Wealthy Chinese undergraduates aren't the only ones looking to get a college degree in the U.S. So are a growing number of Chinese students from lower middle-class families who are enrolling in community colleges.

The number of Chinese students in U.S. community colleges has increased from 2,500 in 2007 to more than 16,200, The Los Angeles Times reported.

Many are searching for an alternative to China's high-pressure and overcrowded educational system.

Thousands of Chinese students from affluent families enroll in U.S. colleges each year. But for every Chinese student who shows up with unimaginable wealth, there are several who are struggling financially, said Amy Yan, assistant director of the international student center at Pasadena City College.

"It is a stereotype that all Chinese students are rich and have (Mercedes) Benzes and Bentleys. It's just not true," she said. "It's just that the rich students show off more."

According to a 2014 report by the Los Angeles County Economic Development Corp., nearly half of the 20,000 students from China studying in LA County attended community colleges.

In China, intermediary agencies are marketing U.S. community colleges as a stepping stone to a four-year university.

"It used to be that only the top students could come to the U.S.," Michael Wan, chief executive of the Irvine-based Wenmei Education Consulting Group, told the newspaper. "Now, anybody with money can come."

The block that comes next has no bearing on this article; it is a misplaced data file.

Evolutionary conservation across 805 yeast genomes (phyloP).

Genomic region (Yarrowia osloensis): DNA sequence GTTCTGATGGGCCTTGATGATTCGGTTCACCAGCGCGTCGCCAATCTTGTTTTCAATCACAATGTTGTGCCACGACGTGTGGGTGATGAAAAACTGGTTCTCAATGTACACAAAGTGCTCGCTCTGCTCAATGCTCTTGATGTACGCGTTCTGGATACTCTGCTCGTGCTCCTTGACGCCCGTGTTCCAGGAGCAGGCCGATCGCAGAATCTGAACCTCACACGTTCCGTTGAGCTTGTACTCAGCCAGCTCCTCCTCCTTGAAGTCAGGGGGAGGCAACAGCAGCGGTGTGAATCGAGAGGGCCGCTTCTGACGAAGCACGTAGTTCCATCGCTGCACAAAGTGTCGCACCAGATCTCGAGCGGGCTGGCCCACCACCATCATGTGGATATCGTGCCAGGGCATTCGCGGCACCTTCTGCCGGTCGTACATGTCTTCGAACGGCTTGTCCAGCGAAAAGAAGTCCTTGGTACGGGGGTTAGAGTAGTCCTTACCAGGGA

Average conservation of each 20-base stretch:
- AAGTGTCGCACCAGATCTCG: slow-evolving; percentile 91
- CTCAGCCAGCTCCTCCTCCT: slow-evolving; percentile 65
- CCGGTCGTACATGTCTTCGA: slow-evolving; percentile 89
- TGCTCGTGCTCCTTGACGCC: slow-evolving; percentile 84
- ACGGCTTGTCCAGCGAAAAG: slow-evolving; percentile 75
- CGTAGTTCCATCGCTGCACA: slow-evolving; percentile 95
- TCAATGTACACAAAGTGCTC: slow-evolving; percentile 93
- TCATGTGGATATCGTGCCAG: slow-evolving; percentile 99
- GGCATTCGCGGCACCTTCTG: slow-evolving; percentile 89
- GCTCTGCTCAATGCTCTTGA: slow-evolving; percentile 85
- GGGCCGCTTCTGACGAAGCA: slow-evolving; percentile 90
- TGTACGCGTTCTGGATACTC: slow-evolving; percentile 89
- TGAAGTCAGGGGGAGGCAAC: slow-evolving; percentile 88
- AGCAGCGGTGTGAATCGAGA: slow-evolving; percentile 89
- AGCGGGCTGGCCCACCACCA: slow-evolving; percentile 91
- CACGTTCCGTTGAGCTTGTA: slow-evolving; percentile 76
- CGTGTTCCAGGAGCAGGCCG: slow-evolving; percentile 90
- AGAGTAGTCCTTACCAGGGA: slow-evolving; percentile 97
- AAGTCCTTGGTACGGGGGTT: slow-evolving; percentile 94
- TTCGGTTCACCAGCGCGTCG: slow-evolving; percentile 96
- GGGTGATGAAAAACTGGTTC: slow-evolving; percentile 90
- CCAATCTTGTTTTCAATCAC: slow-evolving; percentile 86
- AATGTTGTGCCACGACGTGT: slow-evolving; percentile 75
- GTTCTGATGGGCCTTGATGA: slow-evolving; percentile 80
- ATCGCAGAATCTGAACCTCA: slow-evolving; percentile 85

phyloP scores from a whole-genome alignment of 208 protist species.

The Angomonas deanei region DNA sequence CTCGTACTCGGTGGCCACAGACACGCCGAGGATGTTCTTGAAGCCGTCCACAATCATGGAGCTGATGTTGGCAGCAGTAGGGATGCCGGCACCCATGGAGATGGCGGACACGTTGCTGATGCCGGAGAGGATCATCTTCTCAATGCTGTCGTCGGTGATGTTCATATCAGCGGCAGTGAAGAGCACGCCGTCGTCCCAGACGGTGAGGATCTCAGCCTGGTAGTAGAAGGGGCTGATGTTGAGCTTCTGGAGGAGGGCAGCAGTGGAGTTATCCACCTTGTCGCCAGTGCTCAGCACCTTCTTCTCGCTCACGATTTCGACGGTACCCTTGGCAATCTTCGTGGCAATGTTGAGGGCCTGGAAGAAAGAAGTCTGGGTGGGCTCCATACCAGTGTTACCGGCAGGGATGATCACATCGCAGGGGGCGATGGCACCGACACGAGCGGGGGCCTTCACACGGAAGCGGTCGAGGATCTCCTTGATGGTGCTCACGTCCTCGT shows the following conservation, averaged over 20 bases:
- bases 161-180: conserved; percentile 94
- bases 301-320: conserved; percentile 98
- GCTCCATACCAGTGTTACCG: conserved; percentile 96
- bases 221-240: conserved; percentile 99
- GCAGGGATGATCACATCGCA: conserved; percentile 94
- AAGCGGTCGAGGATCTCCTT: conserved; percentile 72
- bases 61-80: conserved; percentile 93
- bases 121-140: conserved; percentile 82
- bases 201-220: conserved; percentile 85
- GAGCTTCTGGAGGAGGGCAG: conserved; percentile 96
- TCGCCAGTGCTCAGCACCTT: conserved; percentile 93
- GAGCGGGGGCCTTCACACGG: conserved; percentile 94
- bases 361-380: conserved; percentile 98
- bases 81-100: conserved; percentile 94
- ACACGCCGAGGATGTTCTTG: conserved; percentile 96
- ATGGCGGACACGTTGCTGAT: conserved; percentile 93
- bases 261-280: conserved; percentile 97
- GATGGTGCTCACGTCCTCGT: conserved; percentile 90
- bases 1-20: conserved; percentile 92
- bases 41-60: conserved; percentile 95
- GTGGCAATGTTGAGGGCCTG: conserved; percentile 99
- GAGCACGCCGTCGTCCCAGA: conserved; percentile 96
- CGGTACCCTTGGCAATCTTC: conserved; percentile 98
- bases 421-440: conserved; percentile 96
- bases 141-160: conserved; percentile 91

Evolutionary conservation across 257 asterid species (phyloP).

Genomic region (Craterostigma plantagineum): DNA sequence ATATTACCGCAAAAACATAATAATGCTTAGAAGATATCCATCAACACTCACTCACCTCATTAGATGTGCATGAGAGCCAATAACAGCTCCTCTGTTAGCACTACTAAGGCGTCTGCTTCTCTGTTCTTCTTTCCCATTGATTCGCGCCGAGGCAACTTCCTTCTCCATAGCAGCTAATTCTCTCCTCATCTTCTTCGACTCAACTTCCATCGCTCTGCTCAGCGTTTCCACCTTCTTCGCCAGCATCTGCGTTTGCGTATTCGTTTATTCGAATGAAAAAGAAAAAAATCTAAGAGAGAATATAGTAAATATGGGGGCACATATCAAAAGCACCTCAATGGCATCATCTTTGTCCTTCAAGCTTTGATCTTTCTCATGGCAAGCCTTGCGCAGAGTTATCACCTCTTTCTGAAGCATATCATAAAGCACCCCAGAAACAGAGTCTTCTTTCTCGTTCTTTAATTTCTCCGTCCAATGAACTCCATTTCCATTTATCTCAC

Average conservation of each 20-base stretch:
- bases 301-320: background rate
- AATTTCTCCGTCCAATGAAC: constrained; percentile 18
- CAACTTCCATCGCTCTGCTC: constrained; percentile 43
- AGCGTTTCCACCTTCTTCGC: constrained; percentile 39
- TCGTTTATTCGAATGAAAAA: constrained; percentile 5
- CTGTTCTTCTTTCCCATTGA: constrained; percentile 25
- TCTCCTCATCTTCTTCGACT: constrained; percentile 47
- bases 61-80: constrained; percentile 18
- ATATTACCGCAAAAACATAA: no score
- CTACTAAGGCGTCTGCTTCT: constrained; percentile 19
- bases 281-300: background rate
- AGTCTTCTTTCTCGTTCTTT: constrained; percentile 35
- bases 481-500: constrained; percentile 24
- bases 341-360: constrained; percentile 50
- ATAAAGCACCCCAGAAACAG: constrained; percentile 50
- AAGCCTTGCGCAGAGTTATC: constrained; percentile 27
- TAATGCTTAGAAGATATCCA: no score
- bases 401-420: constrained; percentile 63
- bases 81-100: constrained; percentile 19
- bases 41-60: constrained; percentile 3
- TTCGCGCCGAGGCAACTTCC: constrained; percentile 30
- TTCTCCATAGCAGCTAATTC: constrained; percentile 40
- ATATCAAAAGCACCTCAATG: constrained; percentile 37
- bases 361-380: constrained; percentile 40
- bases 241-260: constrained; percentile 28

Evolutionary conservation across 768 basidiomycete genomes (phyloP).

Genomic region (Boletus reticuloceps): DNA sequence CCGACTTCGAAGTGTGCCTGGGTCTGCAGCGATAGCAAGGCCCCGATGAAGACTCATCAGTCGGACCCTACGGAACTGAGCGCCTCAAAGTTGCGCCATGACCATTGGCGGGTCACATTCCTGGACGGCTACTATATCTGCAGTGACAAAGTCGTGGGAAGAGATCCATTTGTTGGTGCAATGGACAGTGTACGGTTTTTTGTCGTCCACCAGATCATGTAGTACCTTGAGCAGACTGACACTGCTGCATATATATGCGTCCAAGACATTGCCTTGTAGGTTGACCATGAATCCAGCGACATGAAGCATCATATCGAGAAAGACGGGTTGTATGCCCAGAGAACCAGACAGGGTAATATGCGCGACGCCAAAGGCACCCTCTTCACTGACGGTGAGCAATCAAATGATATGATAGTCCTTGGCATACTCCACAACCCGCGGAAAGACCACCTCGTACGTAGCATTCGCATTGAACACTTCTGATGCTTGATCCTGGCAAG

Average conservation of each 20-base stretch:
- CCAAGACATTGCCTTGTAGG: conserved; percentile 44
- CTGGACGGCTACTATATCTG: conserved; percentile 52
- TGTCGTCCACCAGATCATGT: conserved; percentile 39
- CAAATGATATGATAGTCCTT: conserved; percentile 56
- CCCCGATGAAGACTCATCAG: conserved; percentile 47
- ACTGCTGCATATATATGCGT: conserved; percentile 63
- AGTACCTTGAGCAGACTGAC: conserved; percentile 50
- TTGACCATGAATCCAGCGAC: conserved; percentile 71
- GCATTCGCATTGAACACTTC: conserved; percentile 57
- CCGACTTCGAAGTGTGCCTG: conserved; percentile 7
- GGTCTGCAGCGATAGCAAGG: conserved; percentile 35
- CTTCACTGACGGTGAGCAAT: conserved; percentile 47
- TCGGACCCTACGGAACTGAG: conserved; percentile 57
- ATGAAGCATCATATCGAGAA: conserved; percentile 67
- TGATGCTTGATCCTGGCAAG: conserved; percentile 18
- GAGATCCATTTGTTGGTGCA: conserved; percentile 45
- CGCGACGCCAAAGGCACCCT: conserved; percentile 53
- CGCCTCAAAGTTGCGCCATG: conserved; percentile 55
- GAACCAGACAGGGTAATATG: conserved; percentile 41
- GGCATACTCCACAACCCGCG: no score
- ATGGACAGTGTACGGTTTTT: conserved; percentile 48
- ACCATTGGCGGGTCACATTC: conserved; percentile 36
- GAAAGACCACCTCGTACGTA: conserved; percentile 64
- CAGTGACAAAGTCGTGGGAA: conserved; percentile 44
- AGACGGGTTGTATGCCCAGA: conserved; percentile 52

Some in academia worry community colleges are not equipped to handle the growing number of international students. University of California regents voted earlier this year to cap the number of out-of-state and international students at UCLA and UC Berkeley.

Meanwhile, supporters note foreign students contribute billions to the U.S. economy and expose students to other cultures and help them build international networks.

Chinese students say they are attracted to the freedom the U.S. educational system offers in comparison to their country's more rigid approach.

Lantian Xiang, the only child of two white-collar workers from Hunan Province, said he found the pressure of taking the Chinese college entrance exam stifling. He ended up attending Pasadena City College and is now a third-year financial actuarial mathematics major at UCLA.

"I wanted to have an experience in a foreign country," said Xiang, 22. "And I wanted to figure out what my heart wanted."